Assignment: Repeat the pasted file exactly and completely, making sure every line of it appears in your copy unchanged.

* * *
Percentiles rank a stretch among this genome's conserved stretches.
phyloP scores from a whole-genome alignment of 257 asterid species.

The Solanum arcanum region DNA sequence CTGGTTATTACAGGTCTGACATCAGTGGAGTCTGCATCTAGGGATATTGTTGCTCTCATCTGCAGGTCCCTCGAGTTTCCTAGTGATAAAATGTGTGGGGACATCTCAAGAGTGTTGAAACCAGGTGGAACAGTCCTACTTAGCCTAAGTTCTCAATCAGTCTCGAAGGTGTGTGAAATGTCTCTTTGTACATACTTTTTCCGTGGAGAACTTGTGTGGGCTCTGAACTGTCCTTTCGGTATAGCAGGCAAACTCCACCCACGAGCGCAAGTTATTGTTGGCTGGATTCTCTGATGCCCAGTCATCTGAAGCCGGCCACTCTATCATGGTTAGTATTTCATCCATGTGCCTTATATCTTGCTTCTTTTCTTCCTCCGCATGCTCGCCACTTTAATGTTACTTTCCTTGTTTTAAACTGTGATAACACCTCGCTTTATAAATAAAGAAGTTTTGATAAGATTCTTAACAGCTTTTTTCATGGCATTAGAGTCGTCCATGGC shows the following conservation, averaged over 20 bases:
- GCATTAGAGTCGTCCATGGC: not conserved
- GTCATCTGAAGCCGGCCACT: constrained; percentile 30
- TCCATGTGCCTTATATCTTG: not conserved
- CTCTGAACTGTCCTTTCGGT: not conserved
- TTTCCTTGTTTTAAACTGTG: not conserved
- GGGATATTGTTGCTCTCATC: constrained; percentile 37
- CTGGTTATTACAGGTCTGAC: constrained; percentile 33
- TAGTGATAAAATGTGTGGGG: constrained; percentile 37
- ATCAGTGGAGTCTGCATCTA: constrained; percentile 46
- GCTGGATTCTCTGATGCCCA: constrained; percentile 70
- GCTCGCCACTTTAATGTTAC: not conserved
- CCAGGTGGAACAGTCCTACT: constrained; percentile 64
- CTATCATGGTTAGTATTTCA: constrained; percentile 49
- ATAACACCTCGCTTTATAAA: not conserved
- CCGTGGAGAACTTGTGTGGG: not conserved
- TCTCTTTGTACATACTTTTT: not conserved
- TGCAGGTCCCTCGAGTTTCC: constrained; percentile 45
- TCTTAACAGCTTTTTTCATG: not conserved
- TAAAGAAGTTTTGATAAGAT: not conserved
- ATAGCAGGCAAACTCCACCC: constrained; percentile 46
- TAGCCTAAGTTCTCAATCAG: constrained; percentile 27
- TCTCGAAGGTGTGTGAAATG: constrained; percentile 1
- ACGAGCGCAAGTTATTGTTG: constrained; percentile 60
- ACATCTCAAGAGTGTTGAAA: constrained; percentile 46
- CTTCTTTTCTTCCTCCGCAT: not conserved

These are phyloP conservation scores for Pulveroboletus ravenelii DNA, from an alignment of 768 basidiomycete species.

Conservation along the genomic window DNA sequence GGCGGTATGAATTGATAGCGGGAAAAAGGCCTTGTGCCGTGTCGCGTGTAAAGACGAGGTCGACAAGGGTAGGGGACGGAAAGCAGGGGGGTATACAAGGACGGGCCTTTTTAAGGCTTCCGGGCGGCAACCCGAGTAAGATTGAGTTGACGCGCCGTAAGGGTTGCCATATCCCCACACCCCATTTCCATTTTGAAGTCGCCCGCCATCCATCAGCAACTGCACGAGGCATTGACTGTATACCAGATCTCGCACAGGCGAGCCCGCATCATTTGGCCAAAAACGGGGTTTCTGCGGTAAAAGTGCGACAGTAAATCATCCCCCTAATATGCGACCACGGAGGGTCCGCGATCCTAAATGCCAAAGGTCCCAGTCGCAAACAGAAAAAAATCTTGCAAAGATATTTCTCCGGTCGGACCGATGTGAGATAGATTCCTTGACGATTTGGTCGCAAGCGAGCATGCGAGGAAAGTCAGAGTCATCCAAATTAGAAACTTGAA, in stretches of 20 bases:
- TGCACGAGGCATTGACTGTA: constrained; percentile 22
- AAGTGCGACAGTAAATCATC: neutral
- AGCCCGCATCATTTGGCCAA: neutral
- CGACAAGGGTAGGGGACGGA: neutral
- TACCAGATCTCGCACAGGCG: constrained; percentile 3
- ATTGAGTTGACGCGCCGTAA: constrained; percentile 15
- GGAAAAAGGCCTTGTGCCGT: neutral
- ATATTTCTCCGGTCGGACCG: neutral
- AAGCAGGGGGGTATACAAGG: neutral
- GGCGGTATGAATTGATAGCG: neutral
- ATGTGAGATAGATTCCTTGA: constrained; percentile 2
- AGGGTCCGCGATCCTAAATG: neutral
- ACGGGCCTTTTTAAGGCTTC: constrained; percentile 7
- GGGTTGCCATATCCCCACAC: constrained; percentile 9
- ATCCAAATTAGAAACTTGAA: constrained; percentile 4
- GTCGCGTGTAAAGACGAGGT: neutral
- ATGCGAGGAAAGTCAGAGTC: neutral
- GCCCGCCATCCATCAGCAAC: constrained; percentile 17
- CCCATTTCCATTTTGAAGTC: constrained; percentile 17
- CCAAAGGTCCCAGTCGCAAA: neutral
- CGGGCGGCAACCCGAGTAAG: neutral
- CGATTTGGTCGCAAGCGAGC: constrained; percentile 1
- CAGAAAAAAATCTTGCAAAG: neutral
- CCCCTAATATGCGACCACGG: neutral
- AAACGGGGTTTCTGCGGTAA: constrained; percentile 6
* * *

Percentiles rank a stretch among this genome's conserved stretches.
phyloP scores from a whole-genome alignment of 257 asterid species.

The Solanum arcanum region DNA sequence CTGGTTATTACAGGTCTGACATCAGTGGAGTCTGCATCTAGGGATATTGTTGCTCTCATCTGCAGGTCCCTCGAGTTTCCTAGTGATAAAATGTGTGGGGACATCTCAAGAGTGTTGAAACCAGGTGGAACAGTCCTACTTAGCCTAAGTTCTCAATCAGTCTCGAAGGTGTGTGAAATGTCTCTTTGTACATACTTTTTCCGTGGAGAACTTGTGTGGGCTCTGAACTGTCCTTTCGGTATAGCAGGCAAACTCCACCCACGAGCGCAAGTTATTGTTGGCTGGATTCTCTGATGCCCAGTCATCTGAAGCCGGCCACTCTATCATGGTTAGTATTTCATCCATGTGCCTTATATCTTGCTTCTTTTCTTCCTCCGCATGCTCGCCACTTTAATGTTACTTTCCTTGTTTTAAACTGTGATAACACCTCGCTTTATAAATAAAGAAGTTTTGATAAGATTCTTAACAGCTTTTTTCATGGCATTAGAGTCGTCCATGGC shows the following conservation, averaged over 20 bases:
- GCATTAGAGTCGTCCATGGC: not conserved
- GTCATCTGAAGCCGGCCACT: constrained; percentile 30
- TCCATGTGCCTTATATCTTG: not conserved
- CTCTGAACTGTCCTTTCGGT: not conserved
- TTTCCTTGTTTTAAACTGTG: not conserved
- GGGATATTGTTGCTCTCATC: constrained; percentile 37
- CTGGTTATTACAGGTCTGAC: constrained; percentile 33
- TAGTGATAAAATGTGTGGGG: constrained; percentile 37
- ATCAGTGGAGTCTGCATCTA: constrained; percentile 46
- GCTGGATTCTCTGATGCCCA: constrained; percentile 70
- GCTCGCCACTTTAATGTTAC: not conserved
- CCAGGTGGAACAGTCCTACT: constrained; percentile 64
- CTATCATGGTTAGTATTTCA: constrained; percentile 49
- ATAACACCTCGCTTTATAAA: not conserved
- CCGTGGAGAACTTGTGTGGG: not conserved
- TCTCTTTGTACATACTTTTT: not conserved
- TGCAGGTCCCTCGAGTTTCC: constrained; percentile 45
- TCTTAACAGCTTTTTTCATG: not conserved
- TAAAGAAGTTTTGATAAGAT: not conserved
- ATAGCAGGCAAACTCCACCC: constrained; percentile 46
- TAGCCTAAGTTCTCAATCAG: constrained; percentile 27
- TCTCGAAGGTGTGTGAAATG: constrained; percentile 1
- ACGAGCGCAAGTTATTGTTG: constrained; percentile 60
- ACATCTCAAGAGTGTTGAAA: constrained; percentile 46
- CTTCTTTTCTTCCTCCGCAT: not conserved

These are phyloP conservation scores for Pulveroboletus ravenelii DNA, from an alignment of 768 basidiomycete species.

Conservation along the genomic window DNA sequence GGCGGTATGAATTGATAGCGGGAAAAAGGCCTTGTGCCGTGTCGCGTGTAAAGACGAGGTCGACAAGGGTAGGGGACGGAAAGCAGGGGGGTATACAAGGACGGGCCTTTTTAAGGCTTCCGGGCGGCAACCCGAGTAAGATTGAGTTGACGCGCCGTAAGGGTTGCCATATCCCCACACCCCATTTCCATTTTGAAGTCGCCCGCCATCCATCAGCAACTGCACGAGGCATTGACTGTATACCAGATCTCGCACAGGCGAGCCCGCATCATTTGGCCAAAAACGGGGTTTCTGCGGTAAAAGTGCGACAGTAAATCATCCCCCTAATATGCGACCACGGAGGGTCCGCGATCCTAAATGCCAAAGGTCCCAGTCGCAAACAGAAAAAAATCTTGCAAAGATATTTCTCCGGTCGGACCGATGTGAGATAGATTCCTTGACGATTTGGTCGCAAGCGAGCATGCGAGGAAAGTCAGAGTCATCCAAATTAGAAACTTGAA, in stretches of 20 bases:
- TGCACGAGGCATTGACTGTA: constrained; percentile 22
- AAGTGCGACAGTAAATCATC: neutral
- AGCCCGCATCATTTGGCCAA: neutral
- CGACAAGGGTAGGGGACGGA: neutral
- TACCAGATCTCGCACAGGCG: constrained; percentile 3
- ATTGAGTTGACGCGCCGTAA: constrained; percentile 15
- GGAAAAAGGCCTTGTGCCGT: neutral
- ATATTTCTCCGGTCGGACCG: neutral
- AAGCAGGGGGGTATACAAGG: neutral
- GGCGGTATGAATTGATAGCG: neutral
- ATGTGAGATAGATTCCTTGA: constrained; percentile 2
- AGGGTCCGCGATCCTAAATG: neutral
- ACGGGCCTTTTTAAGGCTTC: constrained; percentile 7
- GGGTTGCCATATCCCCACAC: constrained; percentile 9
- ATCCAAATTAGAAACTTGAA: constrained; percentile 4
- GTCGCGTGTAAAGACGAGGT: neutral
- ATGCGAGGAAAGTCAGAGTC: neutral
- GCCCGCCATCCATCAGCAAC: constrained; percentile 17
- CCCATTTCCATTTTGAAGTC: constrained; percentile 17
- CCAAAGGTCCCAGTCGCAAA: neutral
- CGGGCGGCAACCCGAGTAAG: neutral
- CGATTTGGTCGCAAGCGAGC: constrained; percentile 1
- CAGAAAAAAATCTTGCAAAG: neutral
- CCCCTAATATGCGACCACGG: neutral
- AAACGGGGTTTCTGCGGTAA: constrained; percentile 6